Absences may be excused for unusual school-related events (not athletic practices), illness or family-related problems, but only if I am informed in advance (email is fine) or you have documentation (such as a doctor’s note). Unexcused absences will affect your professionalism grade. Failure to complete assignments, or consistently sloppy or incorrect work, will also affect your professionalism grade.
There may be days on which there will be a video lecture available online rather than an in-class lecture. Students are not required to come to class on those days. Recorded lectures may also be used to make up a day lost to weather or instructor absence; these are also required.
There will sometimes be homework assignments which do not fall into the above categories which will be considered part of the professionalism grade. The first assignment is to find the student information form on the course website, complete it, and email it to the instructor before the next class.
I will announce cultural and historical events for which extra credit may be earned. To get extra credit, attend or participate in the event listed, and write a short (under two pages, single-spaced) summary of the event and describe your reaction and what you learned from it. Check the website for current listings. Visits to museums, art galleries, historical sites and other cultural institutions may also qualify. If you know of an event or a cultural institution and would like to have it considered for extra credit, or announced to the class, let me know. Extra Credits are added to the professionalism score at the end of the semester.
- All assignments are due in class at the beginning of class on the due date. Hard copy is required for all assignments, unless otherwise indicated by the instructor. Email will only be accepted as proof of completion in emergencies: the student is still responsible to get a printed copy to the instructor as soon as possible.
- In the event of an excused absence on an assignment due date or testing date, the student is responsible for turning in the work no later than the next class, unless other arrangements have been made.
- Unexcused late assignments or tests, due to absence, technical problems, etc., will be penalized one grade level (B to C, etc.) per class period late.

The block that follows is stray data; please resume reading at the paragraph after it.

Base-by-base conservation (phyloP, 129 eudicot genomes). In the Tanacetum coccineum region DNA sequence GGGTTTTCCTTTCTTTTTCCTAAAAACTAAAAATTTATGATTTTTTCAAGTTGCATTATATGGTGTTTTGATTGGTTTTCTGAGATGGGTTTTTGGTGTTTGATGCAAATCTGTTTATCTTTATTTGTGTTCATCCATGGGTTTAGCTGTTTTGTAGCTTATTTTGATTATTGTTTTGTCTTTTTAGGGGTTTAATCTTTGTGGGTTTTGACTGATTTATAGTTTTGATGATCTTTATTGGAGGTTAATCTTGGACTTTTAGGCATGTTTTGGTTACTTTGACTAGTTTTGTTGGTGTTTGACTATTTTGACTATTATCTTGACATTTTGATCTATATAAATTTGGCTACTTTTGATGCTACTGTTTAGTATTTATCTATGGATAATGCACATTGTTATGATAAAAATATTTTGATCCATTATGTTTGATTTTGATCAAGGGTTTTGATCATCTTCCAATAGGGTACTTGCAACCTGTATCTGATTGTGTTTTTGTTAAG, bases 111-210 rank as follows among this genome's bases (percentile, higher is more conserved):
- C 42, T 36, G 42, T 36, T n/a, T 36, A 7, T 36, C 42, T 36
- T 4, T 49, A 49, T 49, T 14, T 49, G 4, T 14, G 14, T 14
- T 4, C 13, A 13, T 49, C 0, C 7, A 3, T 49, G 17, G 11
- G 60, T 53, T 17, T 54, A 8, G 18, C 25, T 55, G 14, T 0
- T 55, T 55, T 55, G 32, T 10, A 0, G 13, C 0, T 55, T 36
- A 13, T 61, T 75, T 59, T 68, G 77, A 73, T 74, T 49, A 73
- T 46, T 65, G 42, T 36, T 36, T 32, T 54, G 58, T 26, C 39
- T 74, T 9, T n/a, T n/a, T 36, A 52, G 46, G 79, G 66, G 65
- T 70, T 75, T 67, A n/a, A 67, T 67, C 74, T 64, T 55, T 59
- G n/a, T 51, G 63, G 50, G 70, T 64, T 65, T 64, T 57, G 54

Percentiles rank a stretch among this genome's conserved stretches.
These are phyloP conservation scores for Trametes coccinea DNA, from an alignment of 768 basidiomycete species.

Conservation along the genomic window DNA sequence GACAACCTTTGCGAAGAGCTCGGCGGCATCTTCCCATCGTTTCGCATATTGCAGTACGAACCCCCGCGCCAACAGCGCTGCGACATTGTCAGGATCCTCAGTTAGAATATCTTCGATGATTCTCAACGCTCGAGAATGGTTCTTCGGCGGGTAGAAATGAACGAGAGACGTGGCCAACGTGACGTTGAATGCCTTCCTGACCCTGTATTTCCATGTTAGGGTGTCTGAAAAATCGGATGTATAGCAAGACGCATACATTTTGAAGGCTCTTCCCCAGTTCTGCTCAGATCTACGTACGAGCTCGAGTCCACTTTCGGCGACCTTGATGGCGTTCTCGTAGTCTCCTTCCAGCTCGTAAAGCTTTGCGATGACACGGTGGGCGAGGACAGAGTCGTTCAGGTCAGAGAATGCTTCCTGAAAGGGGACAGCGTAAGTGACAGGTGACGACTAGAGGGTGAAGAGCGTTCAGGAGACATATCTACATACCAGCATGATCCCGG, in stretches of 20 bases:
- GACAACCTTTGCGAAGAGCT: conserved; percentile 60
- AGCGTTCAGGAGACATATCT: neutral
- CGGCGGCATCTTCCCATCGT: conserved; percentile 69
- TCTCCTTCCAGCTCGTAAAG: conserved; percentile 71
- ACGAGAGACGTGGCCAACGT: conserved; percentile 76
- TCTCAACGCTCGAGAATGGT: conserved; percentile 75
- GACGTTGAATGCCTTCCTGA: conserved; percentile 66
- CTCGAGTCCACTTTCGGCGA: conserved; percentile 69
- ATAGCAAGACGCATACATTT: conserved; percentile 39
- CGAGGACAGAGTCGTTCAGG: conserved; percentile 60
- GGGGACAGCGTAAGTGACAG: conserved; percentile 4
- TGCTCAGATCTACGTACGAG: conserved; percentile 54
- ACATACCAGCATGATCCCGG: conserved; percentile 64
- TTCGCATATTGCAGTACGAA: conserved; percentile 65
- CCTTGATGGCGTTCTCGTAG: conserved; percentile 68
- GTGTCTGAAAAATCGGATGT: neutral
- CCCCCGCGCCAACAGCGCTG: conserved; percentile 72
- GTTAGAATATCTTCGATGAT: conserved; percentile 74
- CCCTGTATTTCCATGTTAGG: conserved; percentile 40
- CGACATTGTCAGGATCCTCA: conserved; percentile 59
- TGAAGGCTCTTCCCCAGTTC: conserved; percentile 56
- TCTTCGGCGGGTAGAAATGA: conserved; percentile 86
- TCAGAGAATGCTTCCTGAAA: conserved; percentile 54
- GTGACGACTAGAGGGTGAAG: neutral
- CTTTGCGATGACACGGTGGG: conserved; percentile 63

- Even very, very bad (or very late) work is still going to get an F, which is a lot better than a zero. Plagiarism or other violations of academic honesty will result in zero credit on that assignment and may result in an F or XF for the semester depending on circumstances.
- NOTE: I do not post grades on ANGEL. I will be happy to go over your grades and let you know how you are doing in the course at any time. Come to my office hours, or email me.
|Attendance, Preparation and Participation||20%|
|Article Review and Presentation||20%|
|Book Review and Presentation||25%|
|Final Exam Essays||30%|
Administrative Deadlines and Instructional Holidays are in Italics
Assignments and Tests are in Bold
A more complete version of this schedule can be found on the course website.
|Tu (8/23)||First Day of Classes|
|Th (8/25)||“Goseibai Shikimoku, 1232” Lu, pp. 109-116
“Asakura House Law,” Lu, pp. 175-178
|8/29||Last day to enroll or add without instructor permission.
Last day for online enrollment.
|Tu (8/30)||Map Quiz
Ikegami, Chapters 2, 3
|Th (9/1)||Ikegami, Chapter 4, 5, 6|
|Tu (9/6)||Last Day to drop without ‘W’
Ikegami, Chapter 7, 8
|Th (9/8)||Ikegami, Chapter 10, 11, 12|
|Tu (9/13)||Ikegami, Chapter 14, 15
Article Selections Due
|Th (9/15)||Instructor Absent|
|9/26||Last day for half tuition refund|
|Tu (9/20)||“The Tale of the Heike,” 22-147|
|Th (9/22)||“The Tale of the Heike,” 147-262|